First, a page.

When people are in danger on the waters of Shuswap Lake or at any of the numerous cabins and campsites without road access, the first to respond are often the volunteers of Royal Canadian Marine Search and Rescue Station 106.
The station is only weeks away from officially putting their new rescue vessel into service and received financial help from the employees of the uptown and downtown Salmon Arm Askew’s locations. The donation of over $6,000 will help cover the costs of operating the new boat when lives are at stake, as well as on training exercises.
As their old boat has helped treat and transport over 225 patients since 2012, the Shuswap Search and Rescue station was a logical choice to receive a 2007 Titan rigid hull inflatable boat which had previously served at the Victoria station. Station leader Rob Sutherland said the boat would have cost $750,000 new so getting it from Victoria and only having to pay for refitting it and making some repairs has been a big help.
Sutherland said when the boat came from Victoria, where it was working in salt water, it had significant corrosion inside the engine bay and electrical issues that had to be fixed.
The 40-foot vessel, equipped with a pair of diesel inline-six engines, is larger and more powerful, but also nimbler and more maneuverable than the older boat. The twin engines produce 880 horsepower and give the boat a cruising speed of around 8o kilometres per hour. The new craft is a jet-boat, making it more maneuverable and easier to operate close to other boats than the old propeller-powered craft.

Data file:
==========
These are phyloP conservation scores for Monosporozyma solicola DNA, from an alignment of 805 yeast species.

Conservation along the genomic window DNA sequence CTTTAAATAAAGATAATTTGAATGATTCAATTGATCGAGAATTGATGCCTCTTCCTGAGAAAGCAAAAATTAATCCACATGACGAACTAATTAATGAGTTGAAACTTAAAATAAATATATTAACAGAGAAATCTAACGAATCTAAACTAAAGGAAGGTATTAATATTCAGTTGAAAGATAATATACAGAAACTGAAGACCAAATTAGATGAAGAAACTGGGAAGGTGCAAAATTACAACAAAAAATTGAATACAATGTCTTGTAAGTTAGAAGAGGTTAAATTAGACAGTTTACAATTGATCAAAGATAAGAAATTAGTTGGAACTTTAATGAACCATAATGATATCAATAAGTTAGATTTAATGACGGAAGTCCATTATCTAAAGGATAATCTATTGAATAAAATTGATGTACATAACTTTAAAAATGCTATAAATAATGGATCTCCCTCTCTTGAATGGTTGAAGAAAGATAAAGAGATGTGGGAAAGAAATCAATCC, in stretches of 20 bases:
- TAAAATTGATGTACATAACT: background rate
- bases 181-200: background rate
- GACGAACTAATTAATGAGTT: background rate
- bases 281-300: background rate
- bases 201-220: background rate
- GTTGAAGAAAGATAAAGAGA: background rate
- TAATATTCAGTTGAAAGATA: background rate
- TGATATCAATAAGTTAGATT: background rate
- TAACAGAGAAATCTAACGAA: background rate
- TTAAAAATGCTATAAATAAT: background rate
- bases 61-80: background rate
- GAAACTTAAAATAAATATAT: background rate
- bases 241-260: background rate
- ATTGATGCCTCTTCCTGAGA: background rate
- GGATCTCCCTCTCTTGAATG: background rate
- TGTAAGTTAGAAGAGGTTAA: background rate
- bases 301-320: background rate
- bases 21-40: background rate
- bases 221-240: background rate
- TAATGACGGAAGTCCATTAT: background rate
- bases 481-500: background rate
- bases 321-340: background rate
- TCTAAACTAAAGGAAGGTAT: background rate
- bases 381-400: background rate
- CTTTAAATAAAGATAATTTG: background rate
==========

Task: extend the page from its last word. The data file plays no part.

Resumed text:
The older boat will remain in use by Station 106 as a back-up vessel.
Of the approximately 25 station volunteers, seven are currently qualified to pilot the new boat.
The new boat has space for two seriously injured patients in a cabin in the bow and also room for as many as 30 injured people who are still able to walk. Sutherland said the larger boat will allow the station to respond better if a serious mass-casualty situation took place on the lake.
Along with a helm to steer the boat, the cabin sports navigation systems and screens that monitor the boat’s thermal and Forward Looking Infrared (FLIR) camera, which can be used to pick up the heat signatures of people or boat engines when visibility is low.
Sutherland said along with the boat, station 106 has also purchased a rescue drone equipped with a FLIR camera and a grapnel which can be used to drop a life jacket to someone in distress.
The donation from Askew’s will fund day-to-day operations for Station 106 and also their education programs which aim to prevent emergencies before a rescue is necessary.